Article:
The courage that led Peter onto the waves did not originate in him. His soul was ripe for a courageous act, but he would need something from without to bring that courage to light. That something came from the Word of Jesus; and the courage it produced was sustained by looking to Jesus, clinging to that Word, and obeying the Lord’s instruction against all odds.

But suddenly Peter’s courage faltered, “when he saw that the wind was boisterous” (I love that “boisterous” – it’s like the wind saying, “Oh yeah, well try this on for size, human!”) Peter looked away from Jesus, Who was calmly standing there, perhaps, as in Tissot’s dramatic illustration, lifting His hands to receive Peter. His focus turned from the One Who walked on the sea to the sea itself. The sea seemed insurmountable, even though right before him was the One Who had surmounted it.

Peter began to sink. His fear returned, and he cried out, “Lord, save me!” “And immediately Jesus stretched out His hand and caught him” (v. 31). Peter had doubted. Doubt banished courage and invited disaster, which opened the door to fear. Fear led to panic. Panic brought forth Peter’s desperate plea.

Courage can lead us to take on challenges such as we have never considered. It can empower us to overcome obstacles that would defeat most people. But courage, while it may stir within our souls, needs spiritual energy from without if it is to spring to life. The courage we need for daily advancing in Christ and His Kingdom comes only from Jesus, in the Person of His Spirit, by the power of His Word, as these are at work within us, willing and doing of God’s pleasure and plan (Phil. 2.13).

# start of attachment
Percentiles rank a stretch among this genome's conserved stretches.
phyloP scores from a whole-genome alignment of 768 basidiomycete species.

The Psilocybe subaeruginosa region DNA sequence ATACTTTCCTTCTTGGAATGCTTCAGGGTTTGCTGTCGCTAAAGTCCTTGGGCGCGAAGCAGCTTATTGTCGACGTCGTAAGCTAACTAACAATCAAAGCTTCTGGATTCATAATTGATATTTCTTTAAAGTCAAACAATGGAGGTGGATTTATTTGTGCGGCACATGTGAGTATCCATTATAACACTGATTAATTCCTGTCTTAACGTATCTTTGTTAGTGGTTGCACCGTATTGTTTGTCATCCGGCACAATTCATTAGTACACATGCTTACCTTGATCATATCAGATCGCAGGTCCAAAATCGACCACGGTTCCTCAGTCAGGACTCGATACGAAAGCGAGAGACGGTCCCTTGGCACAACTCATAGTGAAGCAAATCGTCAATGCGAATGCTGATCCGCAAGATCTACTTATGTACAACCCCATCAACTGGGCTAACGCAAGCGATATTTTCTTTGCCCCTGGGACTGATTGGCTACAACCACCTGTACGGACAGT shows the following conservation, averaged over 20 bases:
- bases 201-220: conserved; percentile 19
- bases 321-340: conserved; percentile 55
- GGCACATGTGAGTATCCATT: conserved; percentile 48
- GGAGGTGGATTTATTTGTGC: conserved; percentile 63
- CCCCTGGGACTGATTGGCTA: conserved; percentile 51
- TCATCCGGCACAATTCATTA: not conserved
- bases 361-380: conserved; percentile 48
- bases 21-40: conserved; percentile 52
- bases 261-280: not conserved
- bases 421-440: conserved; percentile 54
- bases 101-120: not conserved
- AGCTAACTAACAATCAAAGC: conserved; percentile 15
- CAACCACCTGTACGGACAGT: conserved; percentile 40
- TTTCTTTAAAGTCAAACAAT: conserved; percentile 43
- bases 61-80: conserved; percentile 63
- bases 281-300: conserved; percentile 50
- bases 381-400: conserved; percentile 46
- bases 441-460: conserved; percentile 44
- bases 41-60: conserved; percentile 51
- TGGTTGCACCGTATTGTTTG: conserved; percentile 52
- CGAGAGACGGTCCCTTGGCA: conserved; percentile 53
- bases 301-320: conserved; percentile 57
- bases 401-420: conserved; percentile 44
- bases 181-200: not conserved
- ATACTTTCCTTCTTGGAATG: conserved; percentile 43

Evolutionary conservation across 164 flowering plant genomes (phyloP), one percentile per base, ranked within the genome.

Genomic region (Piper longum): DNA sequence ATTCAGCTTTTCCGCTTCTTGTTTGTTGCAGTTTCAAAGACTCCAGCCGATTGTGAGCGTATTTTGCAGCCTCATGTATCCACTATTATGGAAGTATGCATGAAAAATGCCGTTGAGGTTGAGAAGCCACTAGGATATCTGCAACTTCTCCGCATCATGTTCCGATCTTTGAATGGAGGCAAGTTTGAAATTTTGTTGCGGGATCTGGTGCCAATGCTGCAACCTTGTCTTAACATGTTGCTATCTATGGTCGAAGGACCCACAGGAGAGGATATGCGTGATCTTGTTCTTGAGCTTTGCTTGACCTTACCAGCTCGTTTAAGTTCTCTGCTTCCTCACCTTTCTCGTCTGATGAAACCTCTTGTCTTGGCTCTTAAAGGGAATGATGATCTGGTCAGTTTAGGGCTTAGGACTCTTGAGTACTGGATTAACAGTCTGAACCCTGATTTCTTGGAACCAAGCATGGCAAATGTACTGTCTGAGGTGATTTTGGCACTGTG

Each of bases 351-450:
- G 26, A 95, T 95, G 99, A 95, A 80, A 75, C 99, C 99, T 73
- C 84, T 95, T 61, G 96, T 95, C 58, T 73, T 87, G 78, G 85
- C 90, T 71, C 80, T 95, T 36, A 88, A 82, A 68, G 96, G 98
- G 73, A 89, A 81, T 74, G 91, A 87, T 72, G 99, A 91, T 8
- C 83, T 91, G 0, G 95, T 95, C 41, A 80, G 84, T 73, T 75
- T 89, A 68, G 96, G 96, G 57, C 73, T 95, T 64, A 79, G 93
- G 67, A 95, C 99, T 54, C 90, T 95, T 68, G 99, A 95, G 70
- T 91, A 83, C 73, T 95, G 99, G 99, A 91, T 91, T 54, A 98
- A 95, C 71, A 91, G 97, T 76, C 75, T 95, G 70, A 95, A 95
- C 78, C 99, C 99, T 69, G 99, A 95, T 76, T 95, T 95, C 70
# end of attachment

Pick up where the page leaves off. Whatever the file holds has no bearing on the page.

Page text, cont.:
But while the Lord Himself is the source of courage, it pleases Him both to encourage us to efforts of faith exceedingly abundantly beyond anything we’ve ever dared to ask or think (Eph. 3.20), and to use us to encourage others to courageous works of love and witness. And this makes understanding and practicing encouragement one of the most important discipleship lessons any of us can learn.

For reflection
1. What causes us to be fearful? How does fear affect us?

2. Jesus frequently told us not to be afraid. Why did He think we needn’t be afraid?

3. How do you know when someone needs to be encouraged? 

Next steps – Preparation: Pray for courage to serve the Lord faithfully today, and for an opportunity to encourage another believer.

T. M. Moore

Resources for the Journey
If you missed our ReVision series, “We Would See Jesus,” you can download all four installments by clicking here. Our newest book, What in Heaven Is Jesus Doing on Earth?, can help you to “see Jesus” as He continues His work at the right hand of God. Order your copy by clicking here. For a sweeping study of the unseen realm and the world to come, order our workbook, The Landscape of Unseen Things, by clicking here. And you can learn how our Celtic Christian forebears saw Jesus through the 28 days of meditations in Be Thou My Vision (click here).

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Except as indicated, Scripture taken from the New King James Version. © Copyright 1982 by Thomas Nelson, Inc. Used by permission. All rights reserved.

T.M. Moore

T. M. Moore is principal of The Fellowship of Ailbe, a spiritual fellowship in the Celtic Christian tradition. He and his wife, Susie, make their home in Essex Junction, VT.